Today’s paging technology offers the coverage and resilience of a large, shared network with individual control by user organisations.
Users of public safety radio systems, including alerting networks, are demanding modern technologies that can improve their daily performance and trim operating costs. Some of today’s most technically advanced and feature-rich alerting systems are being supplied by Swissphone, which has gained a solid reputation for performance and dependability across Europe and America. With these dedicated alerting networks, fine-tuned to their requirements, organisations such as rescue, fire and other emergency services can count on reliable communications to help them make the most of their personnel and resources.
With its extensive experience in building large-scale synchronised alerting networks for public safety users, Swissphone can offer the most efficient network with an optimum balance of its number of base stations while providing enhanced coverage both on the street and in-building. This is especially significant where volunteer responders are concerned. “In the volunteer community, sometimes their day-jobs involve being indoors,” says Harald Pfurtscheller of Swissphone. “We want to make sure that a critical message gets to them in the most efficient fashion.”
With Swissphone’s synchronised alerting networks, an entire region or country can be alerted in seconds, yet a decentralised alerting input capability enables small areas to be addressed individually via local base stations. With full network monitoring at the control centre, every base station is monitored over the air and any alert can be tracked. At the same time, multiple user organisations and their local managers can undertake responsibility for independently running their own operation, a key requirement for many organisations.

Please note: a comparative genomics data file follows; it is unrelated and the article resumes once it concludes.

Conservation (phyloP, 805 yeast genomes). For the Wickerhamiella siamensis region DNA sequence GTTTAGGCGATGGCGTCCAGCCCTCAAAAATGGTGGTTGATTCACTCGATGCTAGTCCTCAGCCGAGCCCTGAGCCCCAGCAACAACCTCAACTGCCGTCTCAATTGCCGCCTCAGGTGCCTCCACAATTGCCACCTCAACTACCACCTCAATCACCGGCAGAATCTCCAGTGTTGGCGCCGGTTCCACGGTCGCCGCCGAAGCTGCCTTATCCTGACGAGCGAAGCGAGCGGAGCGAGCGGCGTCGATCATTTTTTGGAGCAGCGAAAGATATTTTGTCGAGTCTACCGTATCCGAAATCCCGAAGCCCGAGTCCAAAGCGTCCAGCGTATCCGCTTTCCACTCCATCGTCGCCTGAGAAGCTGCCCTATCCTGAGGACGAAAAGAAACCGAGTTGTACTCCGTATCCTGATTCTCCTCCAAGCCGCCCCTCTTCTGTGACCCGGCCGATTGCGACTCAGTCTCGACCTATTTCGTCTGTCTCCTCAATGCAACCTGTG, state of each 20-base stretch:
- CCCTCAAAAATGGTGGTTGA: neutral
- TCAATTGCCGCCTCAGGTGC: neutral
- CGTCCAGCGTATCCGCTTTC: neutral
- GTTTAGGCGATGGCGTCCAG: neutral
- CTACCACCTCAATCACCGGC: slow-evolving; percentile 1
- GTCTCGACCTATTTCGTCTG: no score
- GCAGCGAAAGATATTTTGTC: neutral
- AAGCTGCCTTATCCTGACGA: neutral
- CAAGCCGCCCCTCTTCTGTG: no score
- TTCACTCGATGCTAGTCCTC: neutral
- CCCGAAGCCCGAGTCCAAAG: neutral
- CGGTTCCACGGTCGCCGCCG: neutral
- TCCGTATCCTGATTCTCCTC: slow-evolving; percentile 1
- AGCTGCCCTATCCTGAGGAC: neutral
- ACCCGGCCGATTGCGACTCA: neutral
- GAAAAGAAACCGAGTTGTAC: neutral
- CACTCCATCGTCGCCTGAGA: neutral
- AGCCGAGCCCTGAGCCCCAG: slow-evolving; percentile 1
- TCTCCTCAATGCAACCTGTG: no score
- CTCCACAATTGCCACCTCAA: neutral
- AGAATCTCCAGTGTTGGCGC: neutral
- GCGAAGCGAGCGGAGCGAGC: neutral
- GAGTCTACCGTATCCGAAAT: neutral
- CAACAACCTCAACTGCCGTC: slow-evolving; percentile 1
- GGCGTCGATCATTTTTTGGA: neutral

In many such networks, radio base stations are fed via a local IP connection from the control centre. But in Swissphone’s architecture, a feed can instead be taken over the air from any neighbouring base station. “If ever that network should go down, ours will still work because the base stations can communicate over the air,” says Pfurtscheller. “So there is big redundancy. In case of a blackout, you still have a channel to communicate and alert people, even if all other networks are down.” This, he adds, is a crisis-proven solution that will always work.
Replacing a wireless network need not mean having to replace all the user devices at the same time. Swissphone’s POCSAG infrastructure can support traditional alphanumeric pagers. But by adding two-way pagers, agencies can give themselves some new resources, such as the ability for a dispatcher to see how many volunteers are available at the moment or have responded to an alert, and who they are. With this information, the dispatcher can ensure that the right mix of skills is being sent to each incident — and can swiftly put out a further call if the response is insufficient.
Swissphone offers its customers three main benefits, as shown by its growing international references:
- Better radio coverage with less interference, through the use of synchronised base stations and a variety of further options. High-reliability network design ensures automatic fall-back and recovery in the event of a failure or loss of the data feed to a base station.
- Future-proofing options, including backward compatibility of new components. High quality pagers equipped with the most up-to-date cellular modules can return pre-set messages or just a simple acknowledgement that a message has been received.
- Support for multiple user organisations sharing a single network. Each user organisation can retain full, independent control of its own service and messaging devices. Swissphone’s s.ONE software collates responses from paging calls to show commanders exactly what resources have answered each call. The software also allows follow-up alerts to be sent out locally and provides convenient remote management and programming of the pager fleet.
USA: a full update at modest cost